From the introduction:
This essay provides a guide to policymakers and citizens to what is known about the effects of various local and state policies aimed at fostering entrepreneurially driven growth. There is also much we do not know; thus, the essay identifies subjects that require further research. Before discussing these topics in further detail, we recommend keeping in mind several broad lessons from the academic literature.
First, there are no "silver bullets" or "one-size-fits-all" policies for creating entrepreneurial clusters. The varied histories of clusters within and outside the United States attest to this.
Second, although conventional wisdom suggests that having a strong research university is a key to stimulating local growth, this bit of "wisdom" needs qualification. Clearly, strong universities can stimulate growth by cultivating enterprising faculty, educating students who become entrepreneurs and those entrepreneurs' employees, and transferring ideas that are commercialized by local area entrepreneurs. But having a strong locally based research university is not a necessary condition for such clusters (the emergence and rise of Microsoft, Amazon, and Starbucks in Seattle, for example, had little to do with the University of Washington), nor is it sufficient (the Boston area, host to some of the nation's leading universities, has not been as vibrant in incubating high-growth businesses as Silicon Valley has been).
Third, localities and states should pursue sound "build it and they will come" policies—building strong local educational systems and institutions, and developing supporting infrastructure—because these components are important for citizens and businesses, regardless of whether they stimulate the formation or growth of new companies. All people, whether they work for themselves or others, want to live where their children will be well educated, other government services are efficiently delivered, roads are well-constructed and maintained, and there is ample access to the latest technological infrastructure. That some new enterprises may be attracted in the process by all of these things should be viewed as a bonus. But it is important to recognize that waiting for serendipity to strike under any set of policies requires a tolerance for uncertainty (it may not happen) and patience (it may not happen for a long time).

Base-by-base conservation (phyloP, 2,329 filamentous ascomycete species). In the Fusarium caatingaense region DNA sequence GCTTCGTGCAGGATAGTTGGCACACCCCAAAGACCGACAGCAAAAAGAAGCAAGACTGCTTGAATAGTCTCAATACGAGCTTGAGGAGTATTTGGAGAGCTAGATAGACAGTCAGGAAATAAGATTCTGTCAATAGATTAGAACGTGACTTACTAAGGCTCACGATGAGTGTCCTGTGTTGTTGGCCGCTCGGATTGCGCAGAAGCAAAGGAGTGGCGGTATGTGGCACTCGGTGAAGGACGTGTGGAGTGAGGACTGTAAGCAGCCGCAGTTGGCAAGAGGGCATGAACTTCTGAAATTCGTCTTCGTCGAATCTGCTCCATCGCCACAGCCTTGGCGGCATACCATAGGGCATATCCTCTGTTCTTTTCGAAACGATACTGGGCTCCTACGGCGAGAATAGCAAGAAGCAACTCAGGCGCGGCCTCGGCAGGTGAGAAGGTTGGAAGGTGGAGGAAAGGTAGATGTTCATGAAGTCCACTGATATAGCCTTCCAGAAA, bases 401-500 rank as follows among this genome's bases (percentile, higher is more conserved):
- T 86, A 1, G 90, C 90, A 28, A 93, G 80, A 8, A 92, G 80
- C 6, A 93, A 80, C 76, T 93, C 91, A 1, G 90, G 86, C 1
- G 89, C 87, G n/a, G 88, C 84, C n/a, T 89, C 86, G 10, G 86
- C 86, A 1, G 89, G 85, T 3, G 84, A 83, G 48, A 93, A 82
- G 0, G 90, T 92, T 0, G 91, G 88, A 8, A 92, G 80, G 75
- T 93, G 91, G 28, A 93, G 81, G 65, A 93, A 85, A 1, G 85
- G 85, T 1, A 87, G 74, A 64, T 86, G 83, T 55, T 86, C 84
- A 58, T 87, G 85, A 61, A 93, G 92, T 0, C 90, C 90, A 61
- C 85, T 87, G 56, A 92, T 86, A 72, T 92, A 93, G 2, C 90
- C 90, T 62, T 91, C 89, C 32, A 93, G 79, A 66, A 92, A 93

Fourth, there is little evidence that governmental expenditures or targeted tax credits aimed at developing clusters from scratch have been successful (at least to date). Rather, as we elaborate more fully below, the general regulatory and business climate seems to be a far more important factor (The Economist, October 13, 2007).
Fifth, successful entrepreneurial clusters tend to develop new sets of problems that, left unaddressed or inadequately addressed, can threaten their continued growth. As more firms and employees are attracted to a given locale, it is possible, if not likely, that traffic congestion, pollution, and rapidly increasing real estate prices, among other issues, will follow. Eventually, successful locations can price themselves out of the market, with prices and wages so high that productive activity, including entrepreneurial activity, moves elsewhere. This isn't necessarily bad for the entire economy; it even may be healthy as economic activity becomes more evenly distributed throughout the country. But the peaking and subsequent decline of a particular cluster may entail a national loss as well, if it fragments the talents and other resources that once contributed to its success.
In what follows, we elaborate on these themes. But first we review relevant evidence relating to entrepreneurship across regions or metropolitan areas, and linkages between entrepreneurship and urban/regional success. Such information provides a useful background for assessing specific policy issues.
While evidence on the effectiveness of various policies is relatively thin, we find that the strongest consensus supports streamlining of local regulatory approvals and limits on progressive taxation at the state and local levels. Several other local policies also should facilitate entrepreneurial growth: congestion pricing to relieve traffic congestion; investments in local schools, amenities, and transportation infrastructure; and limited recognition by states of non-compete clauses in business contracts. There is as yet little evidence to support the targeted government support of research, particular industries, or firms.